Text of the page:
Business Groups Urge Court to Block Austin’s Paid-Sick-Leave Law

 

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Business Groups Urge Court to Block Austin’s Paid-Sick-Leave Law

A paid-sick-leave ordinance in Austin, Texas, should be blocked because it violates the state's minimum wage law, the state attorney general's office and lawyers who represent business groups argue.

The challenged ordinance would require employers in Austin to provide paid-sick-leave benefits to employees who work for that employer 80 or more hours in Austin in a calendar year. Workers would accrue one hour of sick leave for every 30 hours worked in the city, and employers could cap annual accruals at either 48 or 64 hours, depending on employer size. The law was to take effect Oct. 1, but a state appeals court temporarily halted it.

The Society for Human Resource Management (SHRM) joined the state attorney general's office, the Texas Association of Business and several other business groups in the lawsuit against the city of Austin. The groups are seeking to leave in place a temporary injunction that will prevent the law from taking effect while the courts consider the merits of the challenge.

"SHRM is optimistic that the court will ultimately reject Austin's one-size-fits-all sick-leave mandate, but because other state and local governments are likely to push more of these mandates, SHRM will continue to push for a national solution as outlined in the Workflex in the 21st Century Act," said Lisa Horn, SHRM's vice president of congressional affairs.

The Society worked with Rep. Mimi Walters, R-Calif., to develop the Workflex in the 21st Century Act (H.R. 4219), which would simplify paid-leave options and offer employees generous paid leave and increased flexible work arrangements.

State Law Pre-Emption

The Texas Minimum Wage Act bars cities from setting or regulating private-sector employees' wages. The state attorney general's office and the business groups that oppose Austin's mandate contend that paid-leave benefits are wages.

"The legislature told cities that local ordinances are pre-empted to the extent that they establish or govern wages," said Andrew Davis, a state assistant solicitor general, during oral argument on Oct. 17. "Nevertheless, the city enacted and plans to enforce an ordinance that effectively raises wages by requiring employers to pay employees more for the same amount of work."

[SHRM members-only state coverage: Texas Employment Law]

Paul Matula, an attorney with the city of Austin, argued that the Texas Minimum Wage Act's pre-emption clause applies only to wages and that paid-sick-leave benefits are not wages. Legislators know how to express their intent to pre-empt local laws, he said, and they must use "unmistakable clarity" when doing so.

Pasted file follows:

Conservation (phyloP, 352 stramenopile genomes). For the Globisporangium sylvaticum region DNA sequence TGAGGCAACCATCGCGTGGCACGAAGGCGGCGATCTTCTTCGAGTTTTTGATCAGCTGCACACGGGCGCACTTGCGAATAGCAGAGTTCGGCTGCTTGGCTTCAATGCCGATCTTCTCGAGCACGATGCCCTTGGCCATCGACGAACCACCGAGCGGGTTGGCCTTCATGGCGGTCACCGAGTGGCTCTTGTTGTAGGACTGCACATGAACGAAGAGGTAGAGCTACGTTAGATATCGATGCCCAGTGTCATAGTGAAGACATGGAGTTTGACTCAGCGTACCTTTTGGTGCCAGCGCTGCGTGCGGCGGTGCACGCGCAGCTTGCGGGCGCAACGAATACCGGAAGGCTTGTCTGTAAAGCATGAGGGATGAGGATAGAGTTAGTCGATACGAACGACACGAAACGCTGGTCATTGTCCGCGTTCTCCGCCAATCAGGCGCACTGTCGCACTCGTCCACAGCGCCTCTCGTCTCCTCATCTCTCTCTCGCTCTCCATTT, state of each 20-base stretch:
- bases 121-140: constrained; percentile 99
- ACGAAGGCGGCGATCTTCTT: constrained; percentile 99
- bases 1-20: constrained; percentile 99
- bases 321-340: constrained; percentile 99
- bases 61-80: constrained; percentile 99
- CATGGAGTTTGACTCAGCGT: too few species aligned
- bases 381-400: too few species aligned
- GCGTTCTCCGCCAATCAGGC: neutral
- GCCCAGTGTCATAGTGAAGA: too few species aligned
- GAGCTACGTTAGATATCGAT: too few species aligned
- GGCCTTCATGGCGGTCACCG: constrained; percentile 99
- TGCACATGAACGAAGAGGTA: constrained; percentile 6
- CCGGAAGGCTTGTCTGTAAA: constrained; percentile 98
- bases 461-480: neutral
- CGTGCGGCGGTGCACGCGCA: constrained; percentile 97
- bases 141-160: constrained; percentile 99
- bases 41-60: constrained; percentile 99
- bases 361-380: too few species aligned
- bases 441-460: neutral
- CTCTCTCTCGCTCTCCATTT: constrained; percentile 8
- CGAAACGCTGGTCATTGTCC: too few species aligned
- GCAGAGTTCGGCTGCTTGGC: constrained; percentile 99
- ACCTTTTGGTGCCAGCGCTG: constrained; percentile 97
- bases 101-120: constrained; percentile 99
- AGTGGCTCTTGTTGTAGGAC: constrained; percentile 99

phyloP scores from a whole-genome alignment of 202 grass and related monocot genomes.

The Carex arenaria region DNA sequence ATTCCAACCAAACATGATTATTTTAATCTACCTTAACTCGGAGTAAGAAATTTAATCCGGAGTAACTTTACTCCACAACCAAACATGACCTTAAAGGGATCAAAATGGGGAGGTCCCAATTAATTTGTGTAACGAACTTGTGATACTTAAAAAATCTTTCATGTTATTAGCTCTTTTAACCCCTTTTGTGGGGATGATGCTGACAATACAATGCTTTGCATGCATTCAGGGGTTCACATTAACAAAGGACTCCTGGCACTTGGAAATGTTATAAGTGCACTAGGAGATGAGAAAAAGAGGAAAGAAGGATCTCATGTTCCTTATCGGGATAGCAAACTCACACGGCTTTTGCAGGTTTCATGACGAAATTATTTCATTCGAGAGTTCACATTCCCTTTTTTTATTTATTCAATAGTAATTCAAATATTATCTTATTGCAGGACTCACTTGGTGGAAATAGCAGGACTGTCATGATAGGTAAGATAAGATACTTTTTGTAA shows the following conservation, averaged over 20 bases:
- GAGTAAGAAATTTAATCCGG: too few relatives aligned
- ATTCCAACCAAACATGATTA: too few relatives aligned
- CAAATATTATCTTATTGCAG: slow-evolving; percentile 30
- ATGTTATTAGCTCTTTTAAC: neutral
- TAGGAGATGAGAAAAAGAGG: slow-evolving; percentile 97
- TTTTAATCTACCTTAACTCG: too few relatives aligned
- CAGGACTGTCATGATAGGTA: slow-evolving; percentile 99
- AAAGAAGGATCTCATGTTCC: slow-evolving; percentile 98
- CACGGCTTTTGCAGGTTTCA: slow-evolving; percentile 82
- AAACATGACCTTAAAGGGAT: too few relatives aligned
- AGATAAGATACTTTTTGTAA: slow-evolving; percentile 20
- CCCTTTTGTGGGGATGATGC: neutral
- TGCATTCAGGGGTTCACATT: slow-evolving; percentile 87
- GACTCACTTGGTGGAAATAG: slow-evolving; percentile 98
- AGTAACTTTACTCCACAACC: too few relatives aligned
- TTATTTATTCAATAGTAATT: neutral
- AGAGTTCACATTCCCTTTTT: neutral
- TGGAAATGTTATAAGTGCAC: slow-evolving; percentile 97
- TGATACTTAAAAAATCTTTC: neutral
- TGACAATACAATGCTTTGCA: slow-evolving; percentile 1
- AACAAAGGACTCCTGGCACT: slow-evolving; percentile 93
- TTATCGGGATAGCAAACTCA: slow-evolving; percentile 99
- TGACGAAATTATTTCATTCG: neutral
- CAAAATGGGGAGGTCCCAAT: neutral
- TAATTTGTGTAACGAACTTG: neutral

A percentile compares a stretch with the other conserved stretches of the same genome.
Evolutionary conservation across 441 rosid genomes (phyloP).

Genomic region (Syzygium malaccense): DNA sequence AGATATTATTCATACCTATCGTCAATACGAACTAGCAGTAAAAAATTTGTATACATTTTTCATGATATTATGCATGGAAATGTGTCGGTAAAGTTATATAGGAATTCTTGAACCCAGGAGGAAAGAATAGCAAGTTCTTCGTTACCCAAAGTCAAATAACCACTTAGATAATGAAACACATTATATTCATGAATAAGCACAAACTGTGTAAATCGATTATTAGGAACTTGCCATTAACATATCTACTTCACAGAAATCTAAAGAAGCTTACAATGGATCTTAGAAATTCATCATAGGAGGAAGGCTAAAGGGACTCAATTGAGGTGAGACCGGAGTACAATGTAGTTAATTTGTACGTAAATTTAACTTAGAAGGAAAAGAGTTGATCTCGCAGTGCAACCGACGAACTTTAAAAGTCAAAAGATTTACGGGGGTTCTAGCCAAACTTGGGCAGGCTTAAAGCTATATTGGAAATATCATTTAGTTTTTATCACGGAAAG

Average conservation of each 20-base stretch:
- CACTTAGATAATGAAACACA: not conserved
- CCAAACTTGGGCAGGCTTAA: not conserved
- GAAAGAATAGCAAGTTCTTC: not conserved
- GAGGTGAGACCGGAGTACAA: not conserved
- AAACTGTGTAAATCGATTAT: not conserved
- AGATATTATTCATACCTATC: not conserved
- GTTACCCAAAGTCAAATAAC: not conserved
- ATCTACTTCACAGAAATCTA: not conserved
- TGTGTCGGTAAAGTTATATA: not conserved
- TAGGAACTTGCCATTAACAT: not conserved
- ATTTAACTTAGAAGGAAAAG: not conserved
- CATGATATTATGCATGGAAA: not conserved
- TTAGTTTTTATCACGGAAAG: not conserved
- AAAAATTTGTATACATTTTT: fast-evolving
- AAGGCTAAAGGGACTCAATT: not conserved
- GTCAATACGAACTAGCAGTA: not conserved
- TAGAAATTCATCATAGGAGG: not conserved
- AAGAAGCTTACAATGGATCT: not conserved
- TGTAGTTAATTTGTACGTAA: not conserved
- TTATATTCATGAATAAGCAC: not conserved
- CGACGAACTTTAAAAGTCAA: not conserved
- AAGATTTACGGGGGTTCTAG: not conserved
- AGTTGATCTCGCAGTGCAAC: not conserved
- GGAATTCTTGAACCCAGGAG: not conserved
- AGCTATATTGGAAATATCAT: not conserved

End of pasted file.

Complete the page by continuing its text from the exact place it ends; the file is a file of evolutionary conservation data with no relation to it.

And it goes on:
Davis disagreed. He noted that the Austin law would require employers to pay employees at their "ordinary rate" when they take accrued sick leave. By directing employers to pay workers a certain rate, the city has attempted to regulate wages, he argued.

Lawsuit Timing

Matula argued that the lawsuit challenging the ordinance was brought too soon, before it could be shown that the new law would cause any harm. He said that most employers would not face any enforcement penalties until June 2019, and that small employers would have until 2020 before the enforcement mechanism kicks in.

"But is there any doubt that [the ordinance] was going to be implemented and that it would be enforced and that there would be consequences if businesses did not comply?" asked Justice David Puryear of the Texas Third District Court of Appeals. He noted that employers presented evidence that they may need to alter their business models, make arrangements with third-party administrators and take other steps to prepare for implementation.

More City-Level Laws

The San Antonio City Council passed a similar ordinance several months after Austin lawmakers approved theirs. However, advocates for paid sick leave in Dallas fell short of the signatures needed to put the issue on November's ballot.

Some Republican lawmakers in Texas have said that local paid-sick-leave laws hurt small businesses, and they may introduce bills to block such ordinances, according to the Texas Tribune

More than 20 states have passed laws that prohibit local governments from imposing their own paid-leave mandates. Nonetheless, state and local paid-sick-leave laws continue to proliferate. In some states, such as California, Maryland and Washington, employers must comply with state and local sick-leave laws that have different accrual rates, caps and administrative rules.

While worker advocates say that paid-sick-leave ordinances guarantee that employees will be able to care for themselves and their families, business groups argue that inconsistent paid-sick-leave rules at the state and local levels make compliance difficult for employers.

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